People swimming and hanging out at Seychelles beach in Ikaria

Five lesser-known Greek islands you need to visit this autumn

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Already ticked off Mykonos and Santorini? Here are some beautiful, off-the-radar isles to visit while the sun is still shining.

Greek islands like Santorini, Crete and Rhodes attract hordes of tourists. But if you feel like escaping the crowds, why not give some of the lesser-known ones a chance this autumn?

Swap Mykonos for nearby Tinos, perhaps, or Kos for chilled-out Ikaria — with more than 200 inhabited islands to choose from, you’re bound to find the one that suits you best. Make sure to visit in September or October, when the weather is still warm enough for a casual swim and restaurants are quiet enough to enjoy that luscious horiatiki salad in peace.

 

 

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Tinos for charming villages

Fierce winds blow through Tinos in August; visit in September or October, however, and you’ll witness the island at its calmest. Set next to crowded Mykonos, this relatively undiscovered Cycladic gem is famous for its pilgrimage site. The Holy Church of the Virgin Mary Evangelistria is where thousands of people crawl to in August (literally) to pray in front of its miraculous icon, hoping to have their wishes fulfilled.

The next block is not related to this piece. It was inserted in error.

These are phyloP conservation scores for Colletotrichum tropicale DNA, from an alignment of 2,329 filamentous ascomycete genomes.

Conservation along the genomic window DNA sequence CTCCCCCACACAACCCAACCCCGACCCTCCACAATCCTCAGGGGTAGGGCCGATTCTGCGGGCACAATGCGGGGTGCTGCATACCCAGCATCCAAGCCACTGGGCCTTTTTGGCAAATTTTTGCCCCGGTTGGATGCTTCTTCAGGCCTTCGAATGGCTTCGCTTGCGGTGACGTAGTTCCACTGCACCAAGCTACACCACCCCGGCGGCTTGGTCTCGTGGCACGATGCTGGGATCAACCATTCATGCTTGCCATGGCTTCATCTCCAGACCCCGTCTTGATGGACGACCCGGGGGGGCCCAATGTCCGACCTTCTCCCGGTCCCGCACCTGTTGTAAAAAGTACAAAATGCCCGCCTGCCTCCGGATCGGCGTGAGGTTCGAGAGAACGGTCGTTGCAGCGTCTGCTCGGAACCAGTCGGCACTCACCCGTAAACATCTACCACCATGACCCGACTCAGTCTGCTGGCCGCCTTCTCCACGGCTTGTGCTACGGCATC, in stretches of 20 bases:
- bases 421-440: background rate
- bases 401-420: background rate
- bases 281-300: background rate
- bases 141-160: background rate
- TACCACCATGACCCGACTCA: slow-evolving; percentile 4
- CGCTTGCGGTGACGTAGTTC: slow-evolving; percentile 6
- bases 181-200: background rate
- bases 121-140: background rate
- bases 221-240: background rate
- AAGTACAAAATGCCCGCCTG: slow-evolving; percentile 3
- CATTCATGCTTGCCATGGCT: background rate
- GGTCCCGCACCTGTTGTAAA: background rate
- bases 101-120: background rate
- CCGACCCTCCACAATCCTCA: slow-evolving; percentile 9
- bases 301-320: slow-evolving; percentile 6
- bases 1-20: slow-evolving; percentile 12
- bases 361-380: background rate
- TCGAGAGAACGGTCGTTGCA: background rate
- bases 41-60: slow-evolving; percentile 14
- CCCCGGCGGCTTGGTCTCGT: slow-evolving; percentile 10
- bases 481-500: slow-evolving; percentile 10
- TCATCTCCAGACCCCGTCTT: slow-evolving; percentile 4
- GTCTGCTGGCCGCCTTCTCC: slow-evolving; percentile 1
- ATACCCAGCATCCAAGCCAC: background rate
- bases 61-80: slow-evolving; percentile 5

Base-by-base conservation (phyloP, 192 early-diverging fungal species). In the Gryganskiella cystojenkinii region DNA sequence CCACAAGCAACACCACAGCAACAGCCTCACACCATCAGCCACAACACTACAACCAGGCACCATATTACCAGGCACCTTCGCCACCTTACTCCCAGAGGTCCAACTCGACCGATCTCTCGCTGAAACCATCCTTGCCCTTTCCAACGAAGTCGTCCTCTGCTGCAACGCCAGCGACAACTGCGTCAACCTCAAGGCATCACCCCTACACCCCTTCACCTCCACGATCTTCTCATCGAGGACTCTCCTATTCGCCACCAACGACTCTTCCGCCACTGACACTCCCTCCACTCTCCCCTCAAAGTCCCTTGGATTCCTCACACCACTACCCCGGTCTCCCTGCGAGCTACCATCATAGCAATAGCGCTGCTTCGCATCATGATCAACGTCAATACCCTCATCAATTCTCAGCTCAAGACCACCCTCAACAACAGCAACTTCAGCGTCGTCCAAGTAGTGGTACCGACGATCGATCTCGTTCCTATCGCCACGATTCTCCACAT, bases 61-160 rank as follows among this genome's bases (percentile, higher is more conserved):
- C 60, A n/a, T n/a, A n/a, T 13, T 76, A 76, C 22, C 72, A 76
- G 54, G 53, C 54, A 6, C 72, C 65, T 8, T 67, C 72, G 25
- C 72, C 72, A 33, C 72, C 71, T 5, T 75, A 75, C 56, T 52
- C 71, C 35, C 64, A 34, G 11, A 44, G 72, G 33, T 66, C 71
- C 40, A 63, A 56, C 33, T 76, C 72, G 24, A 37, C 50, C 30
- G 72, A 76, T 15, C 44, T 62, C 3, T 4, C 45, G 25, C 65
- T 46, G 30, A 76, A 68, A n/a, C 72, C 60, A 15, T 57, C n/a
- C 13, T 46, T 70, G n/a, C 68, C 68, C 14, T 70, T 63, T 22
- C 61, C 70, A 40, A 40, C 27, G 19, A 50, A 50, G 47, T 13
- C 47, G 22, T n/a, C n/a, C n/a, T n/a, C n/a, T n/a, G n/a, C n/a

But Tinos is so much more. Think whitewashed pigeon houses adorned with geometric patterns scattered throughout the island, fine marble covering every nook and cranny of traditional Pyrgos village, and romantic poems written on abandoned, bougainvillea-framed doors in Volax village. As for the beaches, there’s one for every taste: pick Agios Ioannis for carefree swims in clear, calm waters, and Kolymbithra to catch that perfect wave on your surfboard.

Getting there: by ferry from Athens

Skyros for food and relaxation

Looking for a restful trip that won’t cost the earth? Skyros offers tranquil beaches, affordable and delicious food in traditional tavernas overlooking the sea, and leisurely afternoons exploring the cobbled alleys of the unassuming chora, the capital.

Kick back on the long, sandy beach in Molos, just beneath the chora’s pretty, white houses, which tumble down the rockface, before taking a drive to Agios Petros for a hearty meal. No wonder this taverna’s name is Greek for ‘Saint Peter’; if one place holds the key to (gastronomic) heaven, it’s this one. Just get ready to be in a comatose state after eating its giant, juicy patty filled with cheese. For dessert, pass by Atsitsa Bay for a homemade rice pudding, and don’t miss idyllic Kavos cafe, overlooking the water, for some ice cream and a swim.





Getting there: by ferry from Kymi, Evia; you can access Kymi by car or bus from Athens

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Boat sailing past a cave in neon blue waters
Kythira. Photo by August Politis
Kythira for reconnecting with nature